How Judges Decide
Family court judges have a lot of discretion in deciding many things, such as:
- Who gets custody of the children
- How much child support should be ordered
- Whether to award alimony
- How to divide property
On the upside, this unpredictability and a lack of black-and-white rules gives your attorney room to make arguments.
Who Gets Custody?
Judges must use a “best interests of the child” standard when ruling on custody and parenting plans. This generalized standard lends itself to having your judge making subjective beliefs about what may be best for your children.
You can expect judges to consider:
- Your children’s relationships with each parent
- Parenting abilities and stability of each party
- Parental ability to encourage the child’s relationship with the other parent
- Each parent’s work schedule
- Any history of abuse, neglect, alcohol or substance abuse
Judges Do Not Automatically Let Children Decide Where to Live
Children have their own motives. These may not align with their best interests. If children could decide, they would choose to live with the parent who has promised inappropriate benefits (new car, later bedtimes, no curfew, etc.). They may feel obliged to live with the parent they feel needs them, putting them in the role of a parent, which is unhealthy. Some children may choose to live with the parent who has more money. If courts approved these decisions, it would promote putting children where the money is — and not putting money where the children are.
Deciding Child Support
How Much Child Support?
The biggest factor in calculating child support is a formula based on how much each of the parents earn. Each state has its own child support guidelines that provide an estimate that is presumed to be sufficient. However, legal arguments can move the court to deviate from the guidelines under certain circumstances.
Some of the most common factors that generally warrant deviation from the established child support guidelines may include:
- When a parent has extraordinary travel or other expenses relating to parenting
- When a child has special needs, aptitudes, or extraordinary medical expenses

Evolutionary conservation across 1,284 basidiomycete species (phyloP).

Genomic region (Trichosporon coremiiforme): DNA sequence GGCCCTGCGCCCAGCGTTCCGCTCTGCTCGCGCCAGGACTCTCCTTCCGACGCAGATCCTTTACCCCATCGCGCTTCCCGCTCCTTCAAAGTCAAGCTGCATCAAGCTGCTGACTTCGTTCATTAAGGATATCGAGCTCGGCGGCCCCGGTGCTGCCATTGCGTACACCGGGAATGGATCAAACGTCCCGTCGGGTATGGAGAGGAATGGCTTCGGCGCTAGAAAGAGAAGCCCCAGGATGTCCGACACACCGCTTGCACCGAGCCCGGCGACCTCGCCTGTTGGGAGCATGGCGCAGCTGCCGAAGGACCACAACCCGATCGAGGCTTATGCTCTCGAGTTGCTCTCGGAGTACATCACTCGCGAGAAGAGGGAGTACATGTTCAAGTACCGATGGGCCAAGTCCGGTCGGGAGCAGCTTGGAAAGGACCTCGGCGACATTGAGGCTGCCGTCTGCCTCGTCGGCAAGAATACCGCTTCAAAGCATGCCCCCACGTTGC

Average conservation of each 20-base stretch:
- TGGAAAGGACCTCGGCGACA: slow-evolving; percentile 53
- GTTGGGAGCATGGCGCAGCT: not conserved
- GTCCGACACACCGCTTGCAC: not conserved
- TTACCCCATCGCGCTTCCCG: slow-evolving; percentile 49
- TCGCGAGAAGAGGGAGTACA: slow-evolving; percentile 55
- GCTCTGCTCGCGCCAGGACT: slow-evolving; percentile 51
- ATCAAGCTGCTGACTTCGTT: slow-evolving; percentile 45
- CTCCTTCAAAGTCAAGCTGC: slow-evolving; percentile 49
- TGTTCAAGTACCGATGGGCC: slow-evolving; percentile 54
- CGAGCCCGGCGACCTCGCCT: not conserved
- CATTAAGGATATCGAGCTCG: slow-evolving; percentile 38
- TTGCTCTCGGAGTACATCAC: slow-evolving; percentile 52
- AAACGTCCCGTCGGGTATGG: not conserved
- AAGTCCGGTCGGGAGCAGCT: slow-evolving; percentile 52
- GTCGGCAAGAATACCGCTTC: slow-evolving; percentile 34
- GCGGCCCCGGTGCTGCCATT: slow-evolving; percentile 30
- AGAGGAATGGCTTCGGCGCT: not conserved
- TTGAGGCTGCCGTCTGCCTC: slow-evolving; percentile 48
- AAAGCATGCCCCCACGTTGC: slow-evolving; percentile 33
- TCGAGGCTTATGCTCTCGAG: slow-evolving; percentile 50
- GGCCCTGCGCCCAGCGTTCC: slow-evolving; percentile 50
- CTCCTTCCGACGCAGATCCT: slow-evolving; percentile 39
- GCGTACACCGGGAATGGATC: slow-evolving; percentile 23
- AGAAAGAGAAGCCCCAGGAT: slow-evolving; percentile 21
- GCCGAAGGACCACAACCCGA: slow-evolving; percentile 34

- When an application of the guidelines would result in a gross disparity in the standard of living
Both parents are ordinarily ordered to share the cost of child’s uninsured medical expenses and extracurricular activities.
Child Support Cases Are Handled Locally
Child support laws are the same across the state, but it is critical to work with a law firm familiar with the individual counties, courts and judges. Judges have their own beliefs and preferences when it comes to child support. Because we assign our attorneys to different regions of the court system, we are familiar with judges in your local court and can help predict results based on our in-depth knowledge.
Make Sure the Child Support Calculations Work in Your Favor
Child support calculations, while they appear straightforward, can be easily manipulated. There are a number of different ways to calculate income, percentage of parenting time and dependency exemptions. Evaluate the percent of time that the children are with you. Is it accurate? Calculate the amount of time shared by hours instead of days; you’ll find the number may be more accurate.
Choose the Best Lawyer for Your Child Support Case
Our attorneys pride themselves on thinking outside of the box and making compelling arguments for upward or downward deviations in child support. Our ability to analyze financial information and incorporate this data into legal arguments makes us especially persuasive in child support cases. When a spouse is self-employed or makes it difficult to track down his or her true income, we look at every factor and present creative legal arguments.
In one case, we may argue that because you are paying for your child’s private school tuition, your support payments should be less than what the guidelines suggest. In another case, we may document to the court how you are constantly spending money on everyday items your children should have and how your former spouse is not using the support you pay for the proper reasons.